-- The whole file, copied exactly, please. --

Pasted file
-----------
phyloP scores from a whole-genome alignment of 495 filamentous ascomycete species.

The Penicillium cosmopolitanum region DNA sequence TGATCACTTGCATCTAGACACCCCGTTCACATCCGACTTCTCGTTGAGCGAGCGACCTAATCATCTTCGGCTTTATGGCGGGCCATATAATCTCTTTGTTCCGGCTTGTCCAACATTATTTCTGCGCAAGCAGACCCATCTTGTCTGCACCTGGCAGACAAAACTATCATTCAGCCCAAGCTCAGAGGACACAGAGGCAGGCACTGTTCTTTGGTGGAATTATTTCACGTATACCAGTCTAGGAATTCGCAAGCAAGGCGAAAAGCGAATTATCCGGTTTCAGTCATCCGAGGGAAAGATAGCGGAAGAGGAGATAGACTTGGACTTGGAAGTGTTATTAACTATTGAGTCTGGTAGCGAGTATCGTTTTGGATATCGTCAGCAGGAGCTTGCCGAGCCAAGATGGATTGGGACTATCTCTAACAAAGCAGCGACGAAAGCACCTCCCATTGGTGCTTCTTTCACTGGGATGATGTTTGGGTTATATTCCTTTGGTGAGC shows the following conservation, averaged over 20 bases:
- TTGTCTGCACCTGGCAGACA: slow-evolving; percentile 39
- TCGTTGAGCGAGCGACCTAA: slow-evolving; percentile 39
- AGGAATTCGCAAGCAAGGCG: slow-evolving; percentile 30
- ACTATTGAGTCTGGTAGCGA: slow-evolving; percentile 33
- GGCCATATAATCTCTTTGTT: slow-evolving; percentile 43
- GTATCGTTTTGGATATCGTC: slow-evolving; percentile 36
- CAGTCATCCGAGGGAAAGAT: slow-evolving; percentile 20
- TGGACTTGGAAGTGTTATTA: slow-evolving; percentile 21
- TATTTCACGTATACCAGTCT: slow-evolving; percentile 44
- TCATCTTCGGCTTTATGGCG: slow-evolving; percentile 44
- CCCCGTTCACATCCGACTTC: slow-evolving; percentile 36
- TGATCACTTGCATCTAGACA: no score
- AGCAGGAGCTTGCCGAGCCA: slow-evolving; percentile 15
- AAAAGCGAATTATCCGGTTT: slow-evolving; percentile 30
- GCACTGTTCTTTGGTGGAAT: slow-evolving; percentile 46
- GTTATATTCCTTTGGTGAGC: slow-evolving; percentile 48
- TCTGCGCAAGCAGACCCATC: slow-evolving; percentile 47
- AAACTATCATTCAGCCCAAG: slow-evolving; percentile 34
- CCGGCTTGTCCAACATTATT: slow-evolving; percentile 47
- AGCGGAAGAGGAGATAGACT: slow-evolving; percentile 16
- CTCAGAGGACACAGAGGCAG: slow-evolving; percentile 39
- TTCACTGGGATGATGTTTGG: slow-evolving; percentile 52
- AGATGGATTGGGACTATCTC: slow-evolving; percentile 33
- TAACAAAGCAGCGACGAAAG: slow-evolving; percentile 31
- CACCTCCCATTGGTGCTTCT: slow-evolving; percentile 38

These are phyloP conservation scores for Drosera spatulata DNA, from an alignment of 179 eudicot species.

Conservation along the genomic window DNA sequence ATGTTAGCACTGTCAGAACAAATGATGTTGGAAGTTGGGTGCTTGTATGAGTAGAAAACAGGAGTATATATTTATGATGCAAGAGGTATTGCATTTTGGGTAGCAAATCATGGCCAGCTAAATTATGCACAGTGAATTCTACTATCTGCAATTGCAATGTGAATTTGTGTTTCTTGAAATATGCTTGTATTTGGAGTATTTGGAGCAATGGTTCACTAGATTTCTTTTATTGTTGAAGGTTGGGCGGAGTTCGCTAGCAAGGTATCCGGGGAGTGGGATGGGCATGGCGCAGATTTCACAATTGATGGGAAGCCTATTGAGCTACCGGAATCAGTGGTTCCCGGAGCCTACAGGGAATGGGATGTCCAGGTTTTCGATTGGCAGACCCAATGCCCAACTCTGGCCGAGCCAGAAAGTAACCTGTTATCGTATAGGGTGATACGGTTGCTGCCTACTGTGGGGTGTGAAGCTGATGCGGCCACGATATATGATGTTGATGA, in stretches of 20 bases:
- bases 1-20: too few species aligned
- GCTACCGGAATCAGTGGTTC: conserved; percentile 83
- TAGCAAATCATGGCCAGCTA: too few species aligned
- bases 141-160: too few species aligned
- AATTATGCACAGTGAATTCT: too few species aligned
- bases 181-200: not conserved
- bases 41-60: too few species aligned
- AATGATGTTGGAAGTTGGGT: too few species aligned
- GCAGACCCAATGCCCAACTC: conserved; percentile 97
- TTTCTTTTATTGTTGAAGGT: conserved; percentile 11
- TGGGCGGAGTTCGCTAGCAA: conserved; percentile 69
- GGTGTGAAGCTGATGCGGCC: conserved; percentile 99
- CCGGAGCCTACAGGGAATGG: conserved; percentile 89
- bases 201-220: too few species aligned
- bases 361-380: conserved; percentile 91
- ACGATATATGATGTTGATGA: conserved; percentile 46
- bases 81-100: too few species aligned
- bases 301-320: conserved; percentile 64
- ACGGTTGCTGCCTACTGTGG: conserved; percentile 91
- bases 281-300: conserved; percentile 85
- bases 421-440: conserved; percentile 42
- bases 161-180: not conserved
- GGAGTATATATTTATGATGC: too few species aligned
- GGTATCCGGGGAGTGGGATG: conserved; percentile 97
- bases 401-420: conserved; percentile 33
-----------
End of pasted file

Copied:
phyloP scores from a whole-genome alignment of 495 filamentous ascomycete species.

The Penicillium cosmopolitanum region DNA sequence TGATCACTTGCATCTAGACACCCCGTTCACATCCGACTTCTCGTTGAGCGAGCGACCTAATCATCTTCGGCTTTATGGCGGGCCATATAATCTCTTTGTTCCGGCTTGTCCAACATTATTTCTGCGCAAGCAGACCCATCTTGTCTGCACCTGGCAGACAAAACTATCATTCAGCCCAAGCTCAGAGGACACAGAGGCAGGCACTGTTCTTTGGTGGAATTATTTCACGTATACCAGTCTAGGAATTCGCAAGCAAGGCGAAAAGCGAATTATCCGGTTTCAGTCATCCGAGGGAAAGATAGCGGAAGAGGAGATAGACTTGGACTTGGAAGTGTTATTAACTATTGAGTCTGGTAGCGAGTATCGTTTTGGATATCGTCAGCAGGAGCTTGCCGAGCCAAGATGGATTGGGACTATCTCTAACAAAGCAGCGACGAAAGCACCTCCCATTGGTGCTTCTTTCACTGGGATGATGTTTGGGTTATATTCCTTTGGTGAGC shows the following conservation, averaged over 20 bases:
- TTGTCTGCACCTGGCAGACA: slow-evolving; percentile 39
- TCGTTGAGCGAGCGACCTAA: slow-evolving; percentile 39
- AGGAATTCGCAAGCAAGGCG: slow-evolving; percentile 30
- ACTATTGAGTCTGGTAGCGA: slow-evolving; percentile 33
- GGCCATATAATCTCTTTGTT: slow-evolving; percentile 43
- GTATCGTTTTGGATATCGTC: slow-evolving; percentile 36
- CAGTCATCCGAGGGAAAGAT: slow-evolving; percentile 20
- TGGACTTGGAAGTGTTATTA: slow-evolving; percentile 21
- TATTTCACGTATACCAGTCT: slow-evolving; percentile 44
- TCATCTTCGGCTTTATGGCG: slow-evolving; percentile 44
- CCCCGTTCACATCCGACTTC: slow-evolving; percentile 36
- TGATCACTTGCATCTAGACA: no score
- AGCAGGAGCTTGCCGAGCCA: slow-evolving; percentile 15
- AAAAGCGAATTATCCGGTTT: slow-evolving; percentile 30
- GCACTGTTCTTTGGTGGAAT: slow-evolving; percentile 46
- GTTATATTCCTTTGGTGAGC: slow-evolving; percentile 48
- TCTGCGCAAGCAGACCCATC: slow-evolving; percentile 47
- AAACTATCATTCAGCCCAAG: slow-evolving; percentile 34
- CCGGCTTGTCCAACATTATT: slow-evolving; percentile 47
- AGCGGAAGAGGAGATAGACT: slow-evolving; percentile 16
- CTCAGAGGACACAGAGGCAG: slow-evolving; percentile 39
- TTCACTGGGATGATGTTTGG: slow-evolving; percentile 52
- AGATGGATTGGGACTATCTC: slow-evolving; percentile 33
- TAACAAAGCAGCGACGAAAG: slow-evolving; percentile 31
- CACCTCCCATTGGTGCTTCT: slow-evolving; percentile 38

These are phyloP conservation scores for Drosera spatulata DNA, from an alignment of 179 eudicot species.

Conservation along the genomic window DNA sequence ATGTTAGCACTGTCAGAACAAATGATGTTGGAAGTTGGGTGCTTGTATGAGTAGAAAACAGGAGTATATATTTATGATGCAAGAGGTATTGCATTTTGGGTAGCAAATCATGGCCAGCTAAATTATGCACAGTGAATTCTACTATCTGCAATTGCAATGTGAATTTGTGTTTCTTGAAATATGCTTGTATTTGGAGTATTTGGAGCAATGGTTCACTAGATTTCTTTTATTGTTGAAGGTTGGGCGGAGTTCGCTAGCAAGGTATCCGGGGAGTGGGATGGGCATGGCGCAGATTTCACAATTGATGGGAAGCCTATTGAGCTACCGGAATCAGTGGTTCCCGGAGCCTACAGGGAATGGGATGTCCAGGTTTTCGATTGGCAGACCCAATGCCCAACTCTGGCCGAGCCAGAAAGTAACCTGTTATCGTATAGGGTGATACGGTTGCTGCCTACTGTGGGGTGTGAAGCTGATGCGGCCACGATATATGATGTTGATGA, in stretches of 20 bases:
- bases 1-20: too few species aligned
- GCTACCGGAATCAGTGGTTC: conserved; percentile 83
- TAGCAAATCATGGCCAGCTA: too few species aligned
- bases 141-160: too few species aligned
- AATTATGCACAGTGAATTCT: too few species aligned
- bases 181-200: not conserved
- bases 41-60: too few species aligned
- AATGATGTTGGAAGTTGGGT: too few species aligned
- GCAGACCCAATGCCCAACTC: conserved; percentile 97
- TTTCTTTTATTGTTGAAGGT: conserved; percentile 11
- TGGGCGGAGTTCGCTAGCAA: conserved; percentile 69
- GGTGTGAAGCTGATGCGGCC: conserved; percentile 99
- CCGGAGCCTACAGGGAATGG: conserved; percentile 89
- bases 201-220: too few species aligned
- bases 361-380: conserved; percentile 91
- ACGATATATGATGTTGATGA: conserved; percentile 46
- bases 81-100: too few species aligned
- bases 301-320: conserved; percentile 64
- ACGGTTGCTGCCTACTGTGG: conserved; percentile 91
- bases 281-300: conserved; percentile 85
- bases 421-440: conserved; percentile 42
- bases 161-180: not conserved
- GGAGTATATATTTATGATGC: too few species aligned
- GGTATCCGGGGAGTGGGATG: conserved; percentile 97
- bases 401-420: conserved; percentile 33